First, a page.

NOTE: The seconds, minutes, hours, and days of retirement are often filled with the minutiae of “nil.” That feeling of less responsibility, more leisure, and a lot of hardly anything is both positive and negative. This blog attempts to paint a few slices of the sort of life that reflects the “nil” that retirement can often be.
It’s Valentine’s Day. A day for a husband to shine by giving his wife cards, flowers, candy, balloons, and as many symbols of true love that the day will allow. And even for me, who has been married so very, very, very, very many years, giving Valentine’s Day gifts is still really great.
So who knew that this year I’d be in competition with my son? Who knew?
Let me explain.
My wife’s birthday was January 29th. Our son, who lives in another state, came through with a gift of flowers. And attached to the flower vase was a small container of candy and a helium-filled HAPPY BIRTHDAY balloon.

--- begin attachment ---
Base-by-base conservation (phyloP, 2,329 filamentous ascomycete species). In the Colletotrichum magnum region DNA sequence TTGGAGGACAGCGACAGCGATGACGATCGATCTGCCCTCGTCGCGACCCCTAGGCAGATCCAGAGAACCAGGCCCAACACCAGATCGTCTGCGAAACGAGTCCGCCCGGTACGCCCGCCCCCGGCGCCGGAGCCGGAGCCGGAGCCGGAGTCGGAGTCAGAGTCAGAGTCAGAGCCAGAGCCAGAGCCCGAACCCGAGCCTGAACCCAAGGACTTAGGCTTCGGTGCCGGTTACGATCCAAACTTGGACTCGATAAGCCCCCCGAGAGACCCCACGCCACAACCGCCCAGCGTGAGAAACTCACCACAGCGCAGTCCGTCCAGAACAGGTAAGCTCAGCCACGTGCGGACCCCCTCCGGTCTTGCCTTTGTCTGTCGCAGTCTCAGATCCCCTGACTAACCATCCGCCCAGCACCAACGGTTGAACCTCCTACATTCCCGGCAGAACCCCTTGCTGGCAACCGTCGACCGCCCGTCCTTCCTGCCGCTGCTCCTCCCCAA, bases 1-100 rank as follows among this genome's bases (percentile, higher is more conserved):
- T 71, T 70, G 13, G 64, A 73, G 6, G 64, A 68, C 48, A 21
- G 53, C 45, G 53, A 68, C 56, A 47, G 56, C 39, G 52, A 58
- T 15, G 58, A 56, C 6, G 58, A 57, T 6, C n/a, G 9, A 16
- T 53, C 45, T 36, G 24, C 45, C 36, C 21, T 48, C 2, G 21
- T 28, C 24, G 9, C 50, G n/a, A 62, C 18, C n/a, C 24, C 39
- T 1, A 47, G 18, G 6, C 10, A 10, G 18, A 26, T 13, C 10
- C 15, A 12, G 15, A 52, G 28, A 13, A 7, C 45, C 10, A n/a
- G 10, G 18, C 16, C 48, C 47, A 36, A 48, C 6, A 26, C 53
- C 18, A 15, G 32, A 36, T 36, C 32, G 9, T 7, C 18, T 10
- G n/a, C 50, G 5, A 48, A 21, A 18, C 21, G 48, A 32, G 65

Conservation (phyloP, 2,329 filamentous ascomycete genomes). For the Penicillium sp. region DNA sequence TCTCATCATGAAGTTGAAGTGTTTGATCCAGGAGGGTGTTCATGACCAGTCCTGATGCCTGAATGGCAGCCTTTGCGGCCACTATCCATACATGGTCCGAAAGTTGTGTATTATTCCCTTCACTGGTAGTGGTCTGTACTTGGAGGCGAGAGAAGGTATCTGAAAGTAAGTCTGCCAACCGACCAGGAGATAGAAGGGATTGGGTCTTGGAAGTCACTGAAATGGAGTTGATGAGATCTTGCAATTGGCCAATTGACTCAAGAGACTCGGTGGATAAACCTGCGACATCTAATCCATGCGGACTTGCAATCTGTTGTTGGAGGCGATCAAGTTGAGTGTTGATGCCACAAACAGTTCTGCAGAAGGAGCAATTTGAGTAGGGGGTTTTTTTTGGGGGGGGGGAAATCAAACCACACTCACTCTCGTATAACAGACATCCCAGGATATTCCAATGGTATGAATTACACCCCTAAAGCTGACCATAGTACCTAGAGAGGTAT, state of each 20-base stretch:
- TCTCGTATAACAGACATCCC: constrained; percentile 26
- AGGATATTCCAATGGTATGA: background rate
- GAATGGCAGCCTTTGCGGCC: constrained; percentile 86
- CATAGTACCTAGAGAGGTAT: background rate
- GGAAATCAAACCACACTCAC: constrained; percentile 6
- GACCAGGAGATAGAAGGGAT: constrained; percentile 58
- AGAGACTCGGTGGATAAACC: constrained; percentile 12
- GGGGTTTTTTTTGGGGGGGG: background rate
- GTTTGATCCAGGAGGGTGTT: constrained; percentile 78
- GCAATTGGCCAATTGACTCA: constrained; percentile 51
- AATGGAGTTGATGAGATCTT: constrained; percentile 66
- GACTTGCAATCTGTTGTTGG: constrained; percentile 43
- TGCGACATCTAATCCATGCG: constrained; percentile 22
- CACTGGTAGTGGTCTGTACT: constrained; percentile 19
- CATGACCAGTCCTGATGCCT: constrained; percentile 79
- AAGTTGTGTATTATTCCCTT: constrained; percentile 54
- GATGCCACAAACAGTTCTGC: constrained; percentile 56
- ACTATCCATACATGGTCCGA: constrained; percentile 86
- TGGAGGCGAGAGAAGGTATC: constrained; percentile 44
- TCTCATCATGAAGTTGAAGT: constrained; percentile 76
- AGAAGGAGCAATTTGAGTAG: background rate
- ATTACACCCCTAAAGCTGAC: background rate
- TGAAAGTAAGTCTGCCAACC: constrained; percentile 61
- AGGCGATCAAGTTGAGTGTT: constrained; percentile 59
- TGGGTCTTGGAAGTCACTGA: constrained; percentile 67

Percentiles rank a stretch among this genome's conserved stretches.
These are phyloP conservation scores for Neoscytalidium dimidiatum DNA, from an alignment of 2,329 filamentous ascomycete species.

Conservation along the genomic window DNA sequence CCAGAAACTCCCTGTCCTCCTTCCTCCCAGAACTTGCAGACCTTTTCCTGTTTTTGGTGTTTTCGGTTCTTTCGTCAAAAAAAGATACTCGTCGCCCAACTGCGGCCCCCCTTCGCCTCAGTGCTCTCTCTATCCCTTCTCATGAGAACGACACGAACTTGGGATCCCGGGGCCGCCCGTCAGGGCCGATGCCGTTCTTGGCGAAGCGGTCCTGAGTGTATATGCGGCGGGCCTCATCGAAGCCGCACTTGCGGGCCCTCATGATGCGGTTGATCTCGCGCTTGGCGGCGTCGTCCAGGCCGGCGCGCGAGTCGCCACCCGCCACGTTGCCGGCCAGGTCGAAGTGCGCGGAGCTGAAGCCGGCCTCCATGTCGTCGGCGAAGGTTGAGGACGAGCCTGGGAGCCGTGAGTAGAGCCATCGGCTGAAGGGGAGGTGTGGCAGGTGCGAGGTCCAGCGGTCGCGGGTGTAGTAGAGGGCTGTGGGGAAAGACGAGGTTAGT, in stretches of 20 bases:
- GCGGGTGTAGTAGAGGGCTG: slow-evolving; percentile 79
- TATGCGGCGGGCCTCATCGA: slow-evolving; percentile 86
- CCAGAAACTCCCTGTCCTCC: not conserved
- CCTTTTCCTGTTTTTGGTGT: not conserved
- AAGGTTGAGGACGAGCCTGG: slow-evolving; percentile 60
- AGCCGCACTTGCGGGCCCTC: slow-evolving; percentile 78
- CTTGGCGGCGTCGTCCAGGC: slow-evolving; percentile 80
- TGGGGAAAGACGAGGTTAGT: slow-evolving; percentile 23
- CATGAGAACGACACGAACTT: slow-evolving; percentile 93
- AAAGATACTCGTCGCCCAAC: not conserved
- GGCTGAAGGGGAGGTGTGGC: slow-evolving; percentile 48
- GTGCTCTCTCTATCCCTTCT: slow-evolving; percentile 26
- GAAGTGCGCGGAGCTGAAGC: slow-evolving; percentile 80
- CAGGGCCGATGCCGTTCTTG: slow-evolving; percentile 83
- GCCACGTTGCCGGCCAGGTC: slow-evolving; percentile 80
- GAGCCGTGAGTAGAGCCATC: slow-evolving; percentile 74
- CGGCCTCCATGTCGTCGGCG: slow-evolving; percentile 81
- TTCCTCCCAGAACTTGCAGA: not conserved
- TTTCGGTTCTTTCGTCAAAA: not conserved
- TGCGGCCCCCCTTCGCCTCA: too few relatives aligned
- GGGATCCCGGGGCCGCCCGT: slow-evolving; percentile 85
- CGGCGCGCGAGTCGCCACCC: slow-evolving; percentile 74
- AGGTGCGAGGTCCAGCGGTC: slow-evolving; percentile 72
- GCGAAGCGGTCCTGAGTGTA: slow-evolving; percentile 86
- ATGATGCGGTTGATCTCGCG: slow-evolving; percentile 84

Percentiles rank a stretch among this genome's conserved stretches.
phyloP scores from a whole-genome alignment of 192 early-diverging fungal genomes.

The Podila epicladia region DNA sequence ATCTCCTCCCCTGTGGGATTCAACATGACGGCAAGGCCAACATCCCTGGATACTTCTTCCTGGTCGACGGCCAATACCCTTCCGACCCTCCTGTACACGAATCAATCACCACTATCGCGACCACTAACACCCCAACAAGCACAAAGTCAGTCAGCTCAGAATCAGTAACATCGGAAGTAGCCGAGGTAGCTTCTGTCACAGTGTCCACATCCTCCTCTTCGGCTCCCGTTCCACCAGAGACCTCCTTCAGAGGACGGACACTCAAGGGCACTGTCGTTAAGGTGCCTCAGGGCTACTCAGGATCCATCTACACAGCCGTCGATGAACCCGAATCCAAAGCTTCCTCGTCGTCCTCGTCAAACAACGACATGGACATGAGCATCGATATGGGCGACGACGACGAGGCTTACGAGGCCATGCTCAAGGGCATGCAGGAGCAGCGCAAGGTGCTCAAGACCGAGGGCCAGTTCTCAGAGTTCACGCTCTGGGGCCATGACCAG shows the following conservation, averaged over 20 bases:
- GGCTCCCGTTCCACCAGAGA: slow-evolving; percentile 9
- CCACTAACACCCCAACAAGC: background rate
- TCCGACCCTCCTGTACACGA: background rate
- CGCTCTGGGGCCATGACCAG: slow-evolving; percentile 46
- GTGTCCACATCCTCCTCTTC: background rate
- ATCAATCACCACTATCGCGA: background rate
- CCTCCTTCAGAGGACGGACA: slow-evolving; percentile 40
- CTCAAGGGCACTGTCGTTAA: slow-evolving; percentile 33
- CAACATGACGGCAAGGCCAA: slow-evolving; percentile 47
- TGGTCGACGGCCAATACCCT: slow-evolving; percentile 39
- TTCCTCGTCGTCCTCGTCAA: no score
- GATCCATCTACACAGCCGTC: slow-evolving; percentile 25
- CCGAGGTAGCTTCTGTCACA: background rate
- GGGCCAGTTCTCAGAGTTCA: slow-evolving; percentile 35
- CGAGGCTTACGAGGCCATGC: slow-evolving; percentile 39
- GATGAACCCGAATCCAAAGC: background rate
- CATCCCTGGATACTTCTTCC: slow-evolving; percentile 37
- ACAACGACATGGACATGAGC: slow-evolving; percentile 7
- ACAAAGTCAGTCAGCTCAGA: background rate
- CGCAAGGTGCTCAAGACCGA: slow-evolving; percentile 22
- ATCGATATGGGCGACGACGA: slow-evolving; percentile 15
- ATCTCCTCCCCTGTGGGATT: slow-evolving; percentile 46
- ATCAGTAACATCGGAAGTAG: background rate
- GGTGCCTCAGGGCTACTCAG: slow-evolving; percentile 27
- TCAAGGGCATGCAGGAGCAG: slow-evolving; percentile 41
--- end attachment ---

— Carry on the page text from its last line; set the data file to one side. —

So Valentine’s Day will be the 16th day since my wife’s birthday. I will certainly give my wife a gift today. Maybe flowers. Maybe candy. But I cannot…honestly cannot…give my wife a balloon.
Why? Because the balloon my son gave her on her birthday (16 days ago) is still fully inflated. The flowers are gone. The candy is gone. But the balloon still towers over our domestic domain. It does not even seem like it wants to deflate. I feel like the balloon itself is actually somehow enjoying preventing me from getting a competitive balloon.
Why would I want to get a ballon that says HAPPY VALENTINE’S DAY when the HAPPY BIRTHDAY balloon has already been our official condominium balloon for 16 days? I could never compete with that level of balloon love.
So, sadly, I cannot give a balloon this year.
Thank’s son. Thank’s a lot.